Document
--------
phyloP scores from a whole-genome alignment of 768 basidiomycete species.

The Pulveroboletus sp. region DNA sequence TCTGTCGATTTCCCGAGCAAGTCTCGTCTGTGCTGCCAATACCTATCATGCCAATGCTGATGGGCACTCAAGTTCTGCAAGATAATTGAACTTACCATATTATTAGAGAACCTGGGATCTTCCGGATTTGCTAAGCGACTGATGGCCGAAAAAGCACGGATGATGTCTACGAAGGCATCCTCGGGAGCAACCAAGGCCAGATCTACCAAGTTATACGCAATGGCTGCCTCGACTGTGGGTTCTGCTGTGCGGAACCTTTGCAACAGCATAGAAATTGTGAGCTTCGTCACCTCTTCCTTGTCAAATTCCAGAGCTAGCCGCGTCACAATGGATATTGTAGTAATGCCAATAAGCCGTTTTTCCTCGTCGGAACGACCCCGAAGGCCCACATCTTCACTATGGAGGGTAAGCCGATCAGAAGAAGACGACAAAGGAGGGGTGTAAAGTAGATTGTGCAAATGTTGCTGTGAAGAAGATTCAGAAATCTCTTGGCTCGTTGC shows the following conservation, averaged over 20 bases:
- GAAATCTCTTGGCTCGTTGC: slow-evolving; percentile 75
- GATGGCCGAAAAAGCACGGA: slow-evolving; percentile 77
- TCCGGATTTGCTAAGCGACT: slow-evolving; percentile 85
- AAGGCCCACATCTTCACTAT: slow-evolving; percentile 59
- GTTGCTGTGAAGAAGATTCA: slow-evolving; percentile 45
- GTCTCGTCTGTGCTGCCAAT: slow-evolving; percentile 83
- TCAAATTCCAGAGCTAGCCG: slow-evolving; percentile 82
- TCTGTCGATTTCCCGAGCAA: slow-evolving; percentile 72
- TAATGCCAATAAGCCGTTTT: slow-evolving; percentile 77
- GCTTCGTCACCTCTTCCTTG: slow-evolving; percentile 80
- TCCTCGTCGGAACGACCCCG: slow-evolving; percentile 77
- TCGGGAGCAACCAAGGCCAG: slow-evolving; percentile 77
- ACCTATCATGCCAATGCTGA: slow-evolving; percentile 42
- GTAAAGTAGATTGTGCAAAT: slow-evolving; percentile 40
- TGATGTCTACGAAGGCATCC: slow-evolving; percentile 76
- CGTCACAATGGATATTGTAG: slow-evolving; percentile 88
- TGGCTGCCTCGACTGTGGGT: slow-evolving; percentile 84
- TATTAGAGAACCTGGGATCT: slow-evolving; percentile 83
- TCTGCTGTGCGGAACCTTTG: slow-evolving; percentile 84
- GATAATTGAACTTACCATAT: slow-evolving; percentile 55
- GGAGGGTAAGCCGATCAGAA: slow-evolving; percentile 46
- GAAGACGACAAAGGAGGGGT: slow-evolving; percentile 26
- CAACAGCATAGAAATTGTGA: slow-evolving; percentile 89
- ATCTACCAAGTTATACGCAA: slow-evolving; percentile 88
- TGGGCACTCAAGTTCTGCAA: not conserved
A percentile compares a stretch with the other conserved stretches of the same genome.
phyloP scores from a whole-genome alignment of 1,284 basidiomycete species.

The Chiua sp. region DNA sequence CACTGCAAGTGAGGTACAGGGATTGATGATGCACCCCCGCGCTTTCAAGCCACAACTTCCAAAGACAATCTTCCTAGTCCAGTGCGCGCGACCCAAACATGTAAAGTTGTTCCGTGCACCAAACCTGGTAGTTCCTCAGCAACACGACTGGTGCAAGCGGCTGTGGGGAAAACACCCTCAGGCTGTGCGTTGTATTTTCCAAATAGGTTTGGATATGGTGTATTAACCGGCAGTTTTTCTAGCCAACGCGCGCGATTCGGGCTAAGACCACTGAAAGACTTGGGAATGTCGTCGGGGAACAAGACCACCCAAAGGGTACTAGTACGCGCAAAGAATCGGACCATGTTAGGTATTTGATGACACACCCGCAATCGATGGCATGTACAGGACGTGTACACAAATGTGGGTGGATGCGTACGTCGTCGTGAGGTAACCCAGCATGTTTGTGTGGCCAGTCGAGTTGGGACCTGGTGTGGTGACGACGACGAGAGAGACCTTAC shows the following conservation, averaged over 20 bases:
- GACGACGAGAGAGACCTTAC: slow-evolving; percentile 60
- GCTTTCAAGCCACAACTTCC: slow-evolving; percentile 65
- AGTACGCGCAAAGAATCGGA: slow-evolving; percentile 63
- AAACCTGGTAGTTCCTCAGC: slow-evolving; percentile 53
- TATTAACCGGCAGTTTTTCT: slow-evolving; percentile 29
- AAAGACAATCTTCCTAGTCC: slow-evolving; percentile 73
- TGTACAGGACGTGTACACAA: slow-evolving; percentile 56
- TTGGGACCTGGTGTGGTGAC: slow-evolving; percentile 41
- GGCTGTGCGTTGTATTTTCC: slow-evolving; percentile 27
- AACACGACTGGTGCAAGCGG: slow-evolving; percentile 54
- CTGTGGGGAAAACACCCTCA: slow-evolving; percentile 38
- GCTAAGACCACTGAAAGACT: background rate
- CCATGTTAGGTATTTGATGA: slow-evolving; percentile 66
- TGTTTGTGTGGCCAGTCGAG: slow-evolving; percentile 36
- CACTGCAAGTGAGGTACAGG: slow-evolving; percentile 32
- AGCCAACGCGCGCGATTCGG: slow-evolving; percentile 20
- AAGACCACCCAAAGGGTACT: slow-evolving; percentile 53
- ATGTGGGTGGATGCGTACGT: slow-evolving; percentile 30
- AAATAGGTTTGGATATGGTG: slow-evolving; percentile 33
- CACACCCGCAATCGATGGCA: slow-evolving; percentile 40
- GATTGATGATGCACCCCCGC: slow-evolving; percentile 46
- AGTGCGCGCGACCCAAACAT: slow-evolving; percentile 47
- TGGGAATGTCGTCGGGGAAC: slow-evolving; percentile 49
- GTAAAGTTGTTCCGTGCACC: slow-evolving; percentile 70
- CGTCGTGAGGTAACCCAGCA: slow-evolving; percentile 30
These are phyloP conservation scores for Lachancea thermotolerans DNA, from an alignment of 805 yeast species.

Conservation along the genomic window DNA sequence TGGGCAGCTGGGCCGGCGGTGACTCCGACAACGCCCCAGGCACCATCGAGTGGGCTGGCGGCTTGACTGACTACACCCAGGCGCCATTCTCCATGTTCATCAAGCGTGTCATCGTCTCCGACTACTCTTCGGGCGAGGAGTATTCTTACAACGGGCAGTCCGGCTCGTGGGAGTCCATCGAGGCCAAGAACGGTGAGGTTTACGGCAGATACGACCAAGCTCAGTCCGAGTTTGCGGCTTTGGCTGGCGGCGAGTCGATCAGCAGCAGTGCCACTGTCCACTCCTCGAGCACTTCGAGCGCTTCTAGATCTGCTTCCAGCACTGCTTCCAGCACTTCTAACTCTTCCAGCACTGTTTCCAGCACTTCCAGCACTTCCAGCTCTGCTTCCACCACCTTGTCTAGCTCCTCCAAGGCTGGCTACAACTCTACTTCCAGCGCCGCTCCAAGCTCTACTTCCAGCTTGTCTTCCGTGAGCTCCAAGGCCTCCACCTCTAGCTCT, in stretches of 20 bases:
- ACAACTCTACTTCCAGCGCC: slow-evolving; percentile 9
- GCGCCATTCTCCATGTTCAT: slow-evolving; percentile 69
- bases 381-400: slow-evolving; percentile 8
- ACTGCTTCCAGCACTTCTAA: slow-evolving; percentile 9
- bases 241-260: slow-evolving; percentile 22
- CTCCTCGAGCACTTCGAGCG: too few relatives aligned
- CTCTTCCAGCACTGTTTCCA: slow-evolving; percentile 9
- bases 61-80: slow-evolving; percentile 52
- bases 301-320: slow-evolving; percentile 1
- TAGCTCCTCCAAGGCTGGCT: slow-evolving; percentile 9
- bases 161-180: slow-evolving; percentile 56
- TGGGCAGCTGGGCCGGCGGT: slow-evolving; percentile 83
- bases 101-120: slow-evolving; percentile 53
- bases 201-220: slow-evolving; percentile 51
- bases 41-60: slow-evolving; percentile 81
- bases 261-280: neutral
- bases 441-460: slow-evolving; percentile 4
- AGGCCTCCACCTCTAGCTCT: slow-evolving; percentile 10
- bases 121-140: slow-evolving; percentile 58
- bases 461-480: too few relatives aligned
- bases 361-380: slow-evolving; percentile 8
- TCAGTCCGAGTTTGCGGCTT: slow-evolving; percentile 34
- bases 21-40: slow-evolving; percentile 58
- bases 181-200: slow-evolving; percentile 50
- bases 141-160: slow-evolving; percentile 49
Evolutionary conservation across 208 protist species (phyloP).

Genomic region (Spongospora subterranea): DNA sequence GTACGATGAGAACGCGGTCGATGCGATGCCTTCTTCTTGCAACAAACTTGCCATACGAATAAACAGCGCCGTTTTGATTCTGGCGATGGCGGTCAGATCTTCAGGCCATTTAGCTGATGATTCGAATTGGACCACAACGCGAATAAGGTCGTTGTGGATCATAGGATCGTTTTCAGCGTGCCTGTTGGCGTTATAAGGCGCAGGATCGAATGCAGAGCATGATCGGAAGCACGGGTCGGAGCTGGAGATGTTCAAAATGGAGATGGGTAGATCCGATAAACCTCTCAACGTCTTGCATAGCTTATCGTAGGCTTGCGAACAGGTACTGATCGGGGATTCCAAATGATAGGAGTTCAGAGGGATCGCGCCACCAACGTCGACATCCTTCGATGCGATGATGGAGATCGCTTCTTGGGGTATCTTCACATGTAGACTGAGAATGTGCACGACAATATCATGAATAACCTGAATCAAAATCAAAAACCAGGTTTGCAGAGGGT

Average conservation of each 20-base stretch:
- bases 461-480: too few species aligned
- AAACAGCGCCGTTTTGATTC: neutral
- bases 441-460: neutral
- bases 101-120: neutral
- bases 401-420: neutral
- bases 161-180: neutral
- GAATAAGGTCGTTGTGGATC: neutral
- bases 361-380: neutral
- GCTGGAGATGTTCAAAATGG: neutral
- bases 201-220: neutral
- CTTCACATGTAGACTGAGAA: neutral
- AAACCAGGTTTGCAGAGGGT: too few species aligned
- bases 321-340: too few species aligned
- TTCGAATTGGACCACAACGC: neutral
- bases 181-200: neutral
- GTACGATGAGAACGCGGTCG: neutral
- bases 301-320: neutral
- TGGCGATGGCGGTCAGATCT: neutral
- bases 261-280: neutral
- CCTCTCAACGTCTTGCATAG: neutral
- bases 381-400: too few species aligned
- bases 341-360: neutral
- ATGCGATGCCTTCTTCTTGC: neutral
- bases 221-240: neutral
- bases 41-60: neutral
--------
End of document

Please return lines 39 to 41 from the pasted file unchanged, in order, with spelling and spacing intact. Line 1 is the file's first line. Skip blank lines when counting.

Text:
- GGCTGTGCGTTGTATTTTCC: slow-evolving; percentile 27
- AACACGACTGGTGCAAGCGG: slow-evolving; percentile 54
- CTGTGGGGAAAACACCCTCA: slow-evolving; percentile 38